PD Editorial: Questions ahead on state water supply
A succession of December storms filled North Coast reservoirs to their highest level in months, but the most important gauge of California’s water storage is still stuck on drought.
This winter’s first assessment of the Sierra snowpack, conducted last week, found more snow on the ground than a year ago. But 2014 was a historically dry year, so that’s not much of a measuring stick. More important was determining the water content of the snow, which typically accounts for about a third of California’s water supply each year.
The conclusion: At 4 inches, it’s about a third of the average for this time of year.
That portends another dry year, and perhaps stricter water conservation measures, for much of the state.
“Although this year’s survey shows a deeper snowpack than last year, California needs much more rain and snow than we’ve experienced over the past two years to end the drought in 2015,” said Mark Cowin, the state Water Resources director.
How much more? The snow survey found 21.3 inches on the ground near Echo Summit near Lake Tahoe. A typical year would produce about 50 inches at that location, and state water officials say it would take about 75 inches to fill California’s reservoirs and recharge its aquifers after three years of drought.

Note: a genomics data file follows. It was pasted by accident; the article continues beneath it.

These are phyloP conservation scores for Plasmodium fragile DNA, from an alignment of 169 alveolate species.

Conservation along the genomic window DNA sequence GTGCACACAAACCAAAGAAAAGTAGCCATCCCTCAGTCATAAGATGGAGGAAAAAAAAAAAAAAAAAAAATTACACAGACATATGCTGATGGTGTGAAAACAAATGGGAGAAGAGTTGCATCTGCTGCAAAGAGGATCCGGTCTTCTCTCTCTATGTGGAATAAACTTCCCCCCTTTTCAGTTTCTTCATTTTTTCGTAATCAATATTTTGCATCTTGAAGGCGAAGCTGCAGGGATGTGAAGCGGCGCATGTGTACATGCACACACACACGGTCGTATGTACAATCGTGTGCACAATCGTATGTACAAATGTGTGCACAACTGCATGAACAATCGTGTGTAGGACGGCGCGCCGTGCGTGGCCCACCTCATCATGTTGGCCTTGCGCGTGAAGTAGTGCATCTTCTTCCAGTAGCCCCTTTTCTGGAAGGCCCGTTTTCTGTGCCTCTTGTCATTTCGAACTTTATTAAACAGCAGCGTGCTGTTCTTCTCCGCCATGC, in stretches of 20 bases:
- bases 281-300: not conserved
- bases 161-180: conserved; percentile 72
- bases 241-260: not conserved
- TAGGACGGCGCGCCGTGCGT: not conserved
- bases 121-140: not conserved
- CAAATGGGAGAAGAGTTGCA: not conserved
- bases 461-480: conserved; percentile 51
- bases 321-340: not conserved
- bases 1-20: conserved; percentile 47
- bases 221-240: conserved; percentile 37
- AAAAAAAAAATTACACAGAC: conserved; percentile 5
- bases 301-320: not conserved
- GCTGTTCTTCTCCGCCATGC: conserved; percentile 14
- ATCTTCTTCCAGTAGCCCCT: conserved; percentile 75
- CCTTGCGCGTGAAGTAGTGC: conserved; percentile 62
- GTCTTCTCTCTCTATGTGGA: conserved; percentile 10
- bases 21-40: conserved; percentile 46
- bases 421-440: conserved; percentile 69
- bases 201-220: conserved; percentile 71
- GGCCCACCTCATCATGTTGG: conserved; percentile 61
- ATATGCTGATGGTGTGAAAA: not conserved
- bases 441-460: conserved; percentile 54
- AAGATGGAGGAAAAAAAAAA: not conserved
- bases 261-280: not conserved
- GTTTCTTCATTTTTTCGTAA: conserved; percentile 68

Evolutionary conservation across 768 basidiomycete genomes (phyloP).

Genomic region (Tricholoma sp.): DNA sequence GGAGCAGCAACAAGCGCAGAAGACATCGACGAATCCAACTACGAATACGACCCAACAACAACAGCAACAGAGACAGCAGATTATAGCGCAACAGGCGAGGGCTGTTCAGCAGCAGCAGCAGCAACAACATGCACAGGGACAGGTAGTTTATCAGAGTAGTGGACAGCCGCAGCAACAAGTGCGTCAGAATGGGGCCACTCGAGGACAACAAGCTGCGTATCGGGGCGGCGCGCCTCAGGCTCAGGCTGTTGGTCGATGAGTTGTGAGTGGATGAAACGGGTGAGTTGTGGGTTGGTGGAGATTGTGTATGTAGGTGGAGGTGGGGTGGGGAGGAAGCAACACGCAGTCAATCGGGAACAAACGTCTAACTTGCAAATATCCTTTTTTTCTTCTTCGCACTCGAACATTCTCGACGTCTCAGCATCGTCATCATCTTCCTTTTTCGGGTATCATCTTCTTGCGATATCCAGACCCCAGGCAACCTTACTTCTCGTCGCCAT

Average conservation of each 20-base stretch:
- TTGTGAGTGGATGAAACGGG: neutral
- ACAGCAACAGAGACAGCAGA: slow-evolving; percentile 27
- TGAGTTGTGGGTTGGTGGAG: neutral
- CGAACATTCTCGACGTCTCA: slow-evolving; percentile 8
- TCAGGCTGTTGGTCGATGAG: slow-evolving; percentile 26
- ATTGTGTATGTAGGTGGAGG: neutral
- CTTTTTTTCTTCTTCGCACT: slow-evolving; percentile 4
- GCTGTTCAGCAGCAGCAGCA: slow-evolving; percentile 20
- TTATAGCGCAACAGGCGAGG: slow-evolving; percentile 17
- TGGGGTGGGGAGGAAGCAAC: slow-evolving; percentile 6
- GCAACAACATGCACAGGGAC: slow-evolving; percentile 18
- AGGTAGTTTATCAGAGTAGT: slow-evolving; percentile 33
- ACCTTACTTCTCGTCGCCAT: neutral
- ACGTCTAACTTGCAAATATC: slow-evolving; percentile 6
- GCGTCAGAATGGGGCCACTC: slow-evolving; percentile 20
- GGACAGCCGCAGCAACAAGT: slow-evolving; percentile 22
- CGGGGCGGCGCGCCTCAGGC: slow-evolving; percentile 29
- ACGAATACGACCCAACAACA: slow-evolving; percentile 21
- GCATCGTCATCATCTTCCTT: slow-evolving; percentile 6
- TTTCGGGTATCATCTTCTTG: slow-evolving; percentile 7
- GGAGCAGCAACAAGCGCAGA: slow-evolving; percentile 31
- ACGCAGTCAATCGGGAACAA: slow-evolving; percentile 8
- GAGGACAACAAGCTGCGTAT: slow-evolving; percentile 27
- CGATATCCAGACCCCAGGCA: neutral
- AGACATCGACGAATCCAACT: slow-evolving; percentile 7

The biggest impacts may be felt in the San Joaquin Valley, where growers have planted almost a million acres of lucrative but water-dependent crops, primarily almonds, in fields that once grew cotton and lettuce and could be left fallow when irrigation water — provided at highly subsidized prices — was scarce.
While major reservoirs on the North Coast are now filled to 75 percent of capacity and beyond, the reservoirs serving Central Valley water purveyors remain low. Lake Shasta is at 41 percent of capacity, the San Luis Reservoir at 39 percent, and the state Department of Water Resources estimates it will be able to deliver only 10 percent of the 4 million acre-feet requested from the State Water Project.
“Farms and some other areas will be hard hit if Water Year 2015 ends as the fourth full year of drought,” the department warned in a statement detailing its snowpack survey findings.
With Republicans controlling both houses, Congress is likely to renew efforts to waive environmental laws to deliver more water to Central Valley Project customers, but President Barack Obama is equally likely to veto any such legislation, and the federal courts have upheld regulatory decisions aimed at protecting salmon populations that sustain coastal communities in California, Oregon and Washington.
Scientists from the National Oceanic and Atmospheric Administration recently concluded that the drought resulted from natural conditions — specifically warm ocean water — not climate change. The next few months will be critical in determining whether the drought is over.
However, even if it is, California has a history of long dry spells, and higher temperatures associated with climate change could amplify the impacts of future droughts.
For city dwellers, that almost certainly means continual conservation efforts. For policymakers and Central Valley growers, it’s time to confront the reality that taxpayer-subsidized water and thirsty crops that can’t be fallowed are the wrong mix.